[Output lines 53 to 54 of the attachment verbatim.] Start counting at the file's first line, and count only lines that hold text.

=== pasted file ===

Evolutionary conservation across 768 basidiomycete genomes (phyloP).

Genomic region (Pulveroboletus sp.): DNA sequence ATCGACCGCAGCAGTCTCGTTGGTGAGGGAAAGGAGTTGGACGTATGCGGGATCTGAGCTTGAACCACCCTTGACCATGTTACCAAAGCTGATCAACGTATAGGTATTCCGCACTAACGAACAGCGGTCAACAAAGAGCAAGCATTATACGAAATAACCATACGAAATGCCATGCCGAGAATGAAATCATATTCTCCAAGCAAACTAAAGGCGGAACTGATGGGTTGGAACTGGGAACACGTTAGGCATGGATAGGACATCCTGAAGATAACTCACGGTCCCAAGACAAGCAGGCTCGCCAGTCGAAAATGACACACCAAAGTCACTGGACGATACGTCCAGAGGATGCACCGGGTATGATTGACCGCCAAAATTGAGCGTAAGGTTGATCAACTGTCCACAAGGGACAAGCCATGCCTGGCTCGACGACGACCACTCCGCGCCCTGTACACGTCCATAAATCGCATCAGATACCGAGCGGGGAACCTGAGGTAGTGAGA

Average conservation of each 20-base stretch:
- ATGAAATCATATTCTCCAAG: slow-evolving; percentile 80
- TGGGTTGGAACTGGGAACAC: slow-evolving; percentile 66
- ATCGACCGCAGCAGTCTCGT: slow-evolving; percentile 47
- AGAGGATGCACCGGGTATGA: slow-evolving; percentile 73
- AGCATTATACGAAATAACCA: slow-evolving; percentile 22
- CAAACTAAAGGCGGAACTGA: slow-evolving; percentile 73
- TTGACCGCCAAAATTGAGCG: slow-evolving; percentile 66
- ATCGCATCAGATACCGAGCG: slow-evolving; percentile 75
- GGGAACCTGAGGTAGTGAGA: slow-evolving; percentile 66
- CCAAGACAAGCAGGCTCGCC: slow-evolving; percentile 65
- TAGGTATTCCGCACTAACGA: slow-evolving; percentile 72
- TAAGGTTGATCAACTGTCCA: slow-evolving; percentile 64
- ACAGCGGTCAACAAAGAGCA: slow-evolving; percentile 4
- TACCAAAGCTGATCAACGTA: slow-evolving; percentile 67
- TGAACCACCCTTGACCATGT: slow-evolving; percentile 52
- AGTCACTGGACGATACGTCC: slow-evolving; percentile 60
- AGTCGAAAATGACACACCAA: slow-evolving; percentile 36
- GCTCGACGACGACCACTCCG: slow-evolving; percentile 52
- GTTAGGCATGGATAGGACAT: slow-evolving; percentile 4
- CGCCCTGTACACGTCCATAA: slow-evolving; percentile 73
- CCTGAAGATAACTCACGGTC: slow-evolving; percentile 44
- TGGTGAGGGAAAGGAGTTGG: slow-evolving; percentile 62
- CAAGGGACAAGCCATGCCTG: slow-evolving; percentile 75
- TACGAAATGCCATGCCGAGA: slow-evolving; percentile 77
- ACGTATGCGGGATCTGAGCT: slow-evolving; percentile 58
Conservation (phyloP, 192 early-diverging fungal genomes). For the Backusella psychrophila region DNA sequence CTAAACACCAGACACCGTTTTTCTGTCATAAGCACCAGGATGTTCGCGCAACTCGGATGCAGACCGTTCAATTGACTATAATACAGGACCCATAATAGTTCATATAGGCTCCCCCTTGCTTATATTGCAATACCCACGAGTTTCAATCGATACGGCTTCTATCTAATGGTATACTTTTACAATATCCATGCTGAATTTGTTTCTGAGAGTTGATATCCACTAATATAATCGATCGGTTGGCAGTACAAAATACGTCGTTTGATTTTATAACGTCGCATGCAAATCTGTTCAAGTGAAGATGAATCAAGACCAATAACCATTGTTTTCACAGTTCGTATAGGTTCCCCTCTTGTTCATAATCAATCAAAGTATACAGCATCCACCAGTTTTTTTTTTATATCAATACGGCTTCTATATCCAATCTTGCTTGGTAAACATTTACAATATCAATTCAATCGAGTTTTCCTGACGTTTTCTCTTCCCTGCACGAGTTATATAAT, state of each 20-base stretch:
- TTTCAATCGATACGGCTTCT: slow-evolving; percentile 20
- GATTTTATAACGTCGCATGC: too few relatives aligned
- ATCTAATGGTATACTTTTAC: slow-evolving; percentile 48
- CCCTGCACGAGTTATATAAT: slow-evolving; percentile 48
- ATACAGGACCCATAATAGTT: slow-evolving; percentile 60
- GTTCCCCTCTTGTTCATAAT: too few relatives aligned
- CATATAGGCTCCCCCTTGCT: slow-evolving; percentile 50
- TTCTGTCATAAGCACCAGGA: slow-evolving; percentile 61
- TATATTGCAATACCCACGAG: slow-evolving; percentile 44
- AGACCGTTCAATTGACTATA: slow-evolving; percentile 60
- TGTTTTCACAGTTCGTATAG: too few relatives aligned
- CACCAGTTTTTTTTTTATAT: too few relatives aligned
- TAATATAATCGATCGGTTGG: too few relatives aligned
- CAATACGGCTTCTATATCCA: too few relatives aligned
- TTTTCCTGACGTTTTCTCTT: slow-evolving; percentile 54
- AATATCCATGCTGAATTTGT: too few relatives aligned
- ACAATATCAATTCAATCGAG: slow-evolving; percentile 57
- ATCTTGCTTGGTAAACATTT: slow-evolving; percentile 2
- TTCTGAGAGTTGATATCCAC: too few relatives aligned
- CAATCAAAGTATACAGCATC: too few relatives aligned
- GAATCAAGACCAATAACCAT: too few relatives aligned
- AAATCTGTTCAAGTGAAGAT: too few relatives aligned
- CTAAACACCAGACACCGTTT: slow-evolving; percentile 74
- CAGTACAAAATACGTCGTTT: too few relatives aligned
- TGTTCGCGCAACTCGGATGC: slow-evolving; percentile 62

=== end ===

- CAGTACAAAATACGTCGTTT: too few relatives aligned
- TGTTCGCGCAACTCGGATGC: slow-evolving; percentile 62